Capitol Report - Week Six 2021

February 22, 2021

By: Paula S. Dierenfeld

Lazer Focused.  The first funnel of the 2021 session is still about two weeks away and the lists of scheduled subcommittees on bills are already becoming shorter. COVID-19 might be having an impact on legislators’ interest in giving bills an “airing” that have little chance of going anywhere. For bills to remain alive this session, they must be reported out of their originating committees by the end of next week (March 5) and headed for the Debate Calendar.  Appropriations bills, Ways and Means bills, and Government Oversight bills are exempt from the funnels.  


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All About the Numbers. The Revenue Estimating Conference (REC) is scheduled to meet on March 9 to review its December revenue projections for FY21 and FY22, and to set an initial projection for FY23. Adjustments made by the REC to its FY22 projections will impact decisions the legislature can make regarding next year’s state budget. If the REC determines the state will collect more revenue in FY22 than it projected in December, the legislature is required to use the lower December numbers to develop the FY22 budget. However, if the REC’s new projection for FY22 is lower than its December estimate, the legislature must use the new lower March numbers. The expected opening of three Nebraska casinos later this year has raised concerns about the amount of gaming tax revenues that will be available in the future to fund the Rebuild Infrastructure Fund.  


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Quick Shot, Maybe. A couple of bills that are advancing in the House would increase access to COVID-19 vaccinations by allowing additional groups of health care providers to administer the vaccine. HF 528 would allow dentists that have completed training to prescribe and administer flu and COVID vaccines. HSB 175 would allow podiatrists to do the same. HF 547 would require all health care providers that administer vaccines to enroll and report the administration of vaccinations to a statewide immunization registry. As of Saturday, the Iowa Department of Public Health reported 574,835 vaccinations for the coronavirus have been administered in the state and 131,000 Iowans (4% of the population) have received two doses.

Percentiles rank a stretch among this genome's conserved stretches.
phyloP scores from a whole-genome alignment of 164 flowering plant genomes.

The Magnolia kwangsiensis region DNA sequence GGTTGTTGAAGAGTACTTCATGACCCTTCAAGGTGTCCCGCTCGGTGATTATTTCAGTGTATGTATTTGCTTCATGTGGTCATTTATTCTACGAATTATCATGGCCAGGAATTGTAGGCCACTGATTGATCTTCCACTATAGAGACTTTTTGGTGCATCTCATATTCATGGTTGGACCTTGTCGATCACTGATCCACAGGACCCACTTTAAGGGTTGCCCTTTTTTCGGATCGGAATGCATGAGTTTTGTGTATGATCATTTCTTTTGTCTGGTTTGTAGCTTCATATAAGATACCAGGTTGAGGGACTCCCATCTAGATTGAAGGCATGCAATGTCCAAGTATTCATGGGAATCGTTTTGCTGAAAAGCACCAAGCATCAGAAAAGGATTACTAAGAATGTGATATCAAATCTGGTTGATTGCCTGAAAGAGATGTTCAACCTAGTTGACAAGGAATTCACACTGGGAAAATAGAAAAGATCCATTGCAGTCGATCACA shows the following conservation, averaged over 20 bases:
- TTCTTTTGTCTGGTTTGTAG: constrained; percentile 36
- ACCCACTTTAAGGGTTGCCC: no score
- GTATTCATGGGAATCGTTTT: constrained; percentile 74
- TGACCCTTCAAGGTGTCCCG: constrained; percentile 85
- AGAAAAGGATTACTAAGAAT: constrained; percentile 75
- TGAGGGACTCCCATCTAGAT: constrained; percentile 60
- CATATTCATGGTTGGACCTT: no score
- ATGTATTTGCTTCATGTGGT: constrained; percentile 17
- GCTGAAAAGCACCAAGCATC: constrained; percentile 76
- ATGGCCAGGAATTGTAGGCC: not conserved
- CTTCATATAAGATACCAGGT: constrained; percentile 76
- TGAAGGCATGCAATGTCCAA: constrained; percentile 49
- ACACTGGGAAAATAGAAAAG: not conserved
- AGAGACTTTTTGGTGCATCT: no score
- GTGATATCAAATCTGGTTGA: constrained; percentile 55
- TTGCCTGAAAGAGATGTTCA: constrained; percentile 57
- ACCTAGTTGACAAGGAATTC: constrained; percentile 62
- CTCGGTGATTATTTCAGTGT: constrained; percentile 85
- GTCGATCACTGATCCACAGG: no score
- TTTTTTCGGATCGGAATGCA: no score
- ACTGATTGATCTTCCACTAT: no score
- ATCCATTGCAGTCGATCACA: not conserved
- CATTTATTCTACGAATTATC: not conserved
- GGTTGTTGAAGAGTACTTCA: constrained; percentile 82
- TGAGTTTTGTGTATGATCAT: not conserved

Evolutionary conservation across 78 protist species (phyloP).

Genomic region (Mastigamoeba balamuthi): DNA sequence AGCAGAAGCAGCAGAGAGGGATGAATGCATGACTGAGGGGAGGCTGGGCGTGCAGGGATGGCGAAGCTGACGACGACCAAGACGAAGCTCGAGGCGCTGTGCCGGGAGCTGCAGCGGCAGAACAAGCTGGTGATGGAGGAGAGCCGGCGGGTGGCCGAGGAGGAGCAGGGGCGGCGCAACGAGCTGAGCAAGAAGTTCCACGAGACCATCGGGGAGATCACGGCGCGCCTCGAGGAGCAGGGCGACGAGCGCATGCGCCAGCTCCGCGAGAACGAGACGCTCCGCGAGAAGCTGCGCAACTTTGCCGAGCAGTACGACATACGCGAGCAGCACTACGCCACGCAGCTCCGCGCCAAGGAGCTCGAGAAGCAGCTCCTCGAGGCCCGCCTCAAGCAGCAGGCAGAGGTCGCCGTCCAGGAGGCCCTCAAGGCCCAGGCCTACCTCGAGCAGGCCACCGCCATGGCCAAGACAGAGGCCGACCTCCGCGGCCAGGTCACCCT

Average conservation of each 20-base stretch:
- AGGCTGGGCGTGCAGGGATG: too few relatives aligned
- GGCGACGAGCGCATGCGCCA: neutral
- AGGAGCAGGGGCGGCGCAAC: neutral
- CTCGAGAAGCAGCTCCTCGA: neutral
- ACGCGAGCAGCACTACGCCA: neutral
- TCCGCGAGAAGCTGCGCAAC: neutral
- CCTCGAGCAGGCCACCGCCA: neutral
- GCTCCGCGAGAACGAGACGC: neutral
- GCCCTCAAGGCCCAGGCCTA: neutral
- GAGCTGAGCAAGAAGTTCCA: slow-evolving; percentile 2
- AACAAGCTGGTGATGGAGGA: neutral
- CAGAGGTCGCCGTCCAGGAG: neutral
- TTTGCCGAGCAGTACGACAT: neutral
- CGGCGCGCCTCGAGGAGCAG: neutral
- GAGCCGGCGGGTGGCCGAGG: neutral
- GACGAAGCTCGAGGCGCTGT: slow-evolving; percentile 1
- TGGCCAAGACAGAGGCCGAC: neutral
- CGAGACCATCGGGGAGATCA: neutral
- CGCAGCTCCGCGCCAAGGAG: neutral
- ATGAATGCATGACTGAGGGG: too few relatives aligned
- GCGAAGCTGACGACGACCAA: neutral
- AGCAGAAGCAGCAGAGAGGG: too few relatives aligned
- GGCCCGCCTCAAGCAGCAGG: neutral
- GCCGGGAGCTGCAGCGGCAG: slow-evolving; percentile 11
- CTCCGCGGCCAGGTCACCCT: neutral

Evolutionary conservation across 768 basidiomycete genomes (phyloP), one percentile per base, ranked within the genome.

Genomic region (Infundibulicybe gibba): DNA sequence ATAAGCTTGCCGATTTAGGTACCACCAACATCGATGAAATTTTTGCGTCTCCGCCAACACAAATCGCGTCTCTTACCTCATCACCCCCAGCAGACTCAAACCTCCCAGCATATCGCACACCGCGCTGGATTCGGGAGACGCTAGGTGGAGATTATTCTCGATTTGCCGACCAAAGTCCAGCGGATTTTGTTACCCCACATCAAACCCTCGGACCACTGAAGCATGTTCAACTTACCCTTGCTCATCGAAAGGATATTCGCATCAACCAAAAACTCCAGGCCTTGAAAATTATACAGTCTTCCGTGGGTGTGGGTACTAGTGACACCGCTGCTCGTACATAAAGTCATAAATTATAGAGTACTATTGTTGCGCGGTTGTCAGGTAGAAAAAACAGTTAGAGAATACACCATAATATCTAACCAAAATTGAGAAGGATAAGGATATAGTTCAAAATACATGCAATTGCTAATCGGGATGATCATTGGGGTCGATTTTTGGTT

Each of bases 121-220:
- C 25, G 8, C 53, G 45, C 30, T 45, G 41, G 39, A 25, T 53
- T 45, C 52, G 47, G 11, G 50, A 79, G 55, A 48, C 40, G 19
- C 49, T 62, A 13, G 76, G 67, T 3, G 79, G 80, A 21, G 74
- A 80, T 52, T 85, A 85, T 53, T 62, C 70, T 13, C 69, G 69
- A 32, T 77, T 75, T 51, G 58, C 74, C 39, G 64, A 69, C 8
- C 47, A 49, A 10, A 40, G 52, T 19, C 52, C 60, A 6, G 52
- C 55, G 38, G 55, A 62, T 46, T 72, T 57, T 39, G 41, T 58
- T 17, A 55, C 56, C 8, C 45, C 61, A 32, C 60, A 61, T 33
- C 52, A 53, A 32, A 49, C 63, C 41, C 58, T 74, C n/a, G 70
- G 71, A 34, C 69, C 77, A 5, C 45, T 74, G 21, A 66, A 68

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Saw It Coming. Bills (SF 413 and HF 590) were reported out of the both State Government Committees this past week that would make numerous changes in Iowa’s election laws. The chairs of the Committees, Senator Roby Smith and Representative Bobby Kaufman, said the changes are needed to uphold the integrity of Iowa’s elections and ensure uniformity in election procedures across the state. Among other things, the bills would reduce the number of days that Iowans can vote early from 29 days to 18, reduce the number of days a voter can request an absentee ballot from 120 days to 70, prohibit county auditors from sending absentee ballot request forms to voters without a request from the voters, and prohibit county auditors from setting up satellite voting sites unless petitioned to do so by 100 eligible voters. Also ballot harvesting, i.e. organized efforts by campaigns or political parties to collect and deliver completed absentee ballots, would be banned.  A public hearing on the bills is scheduled for Monday, February 22 at 5:00 pm.



The Nyemaster Goode Government Affairs team tracks and analyzes legislation as part of its full range of legislative services. At the statehouse, our public policy attorneys use experience, knowledge, and technical skills to achieve our clients’ goals.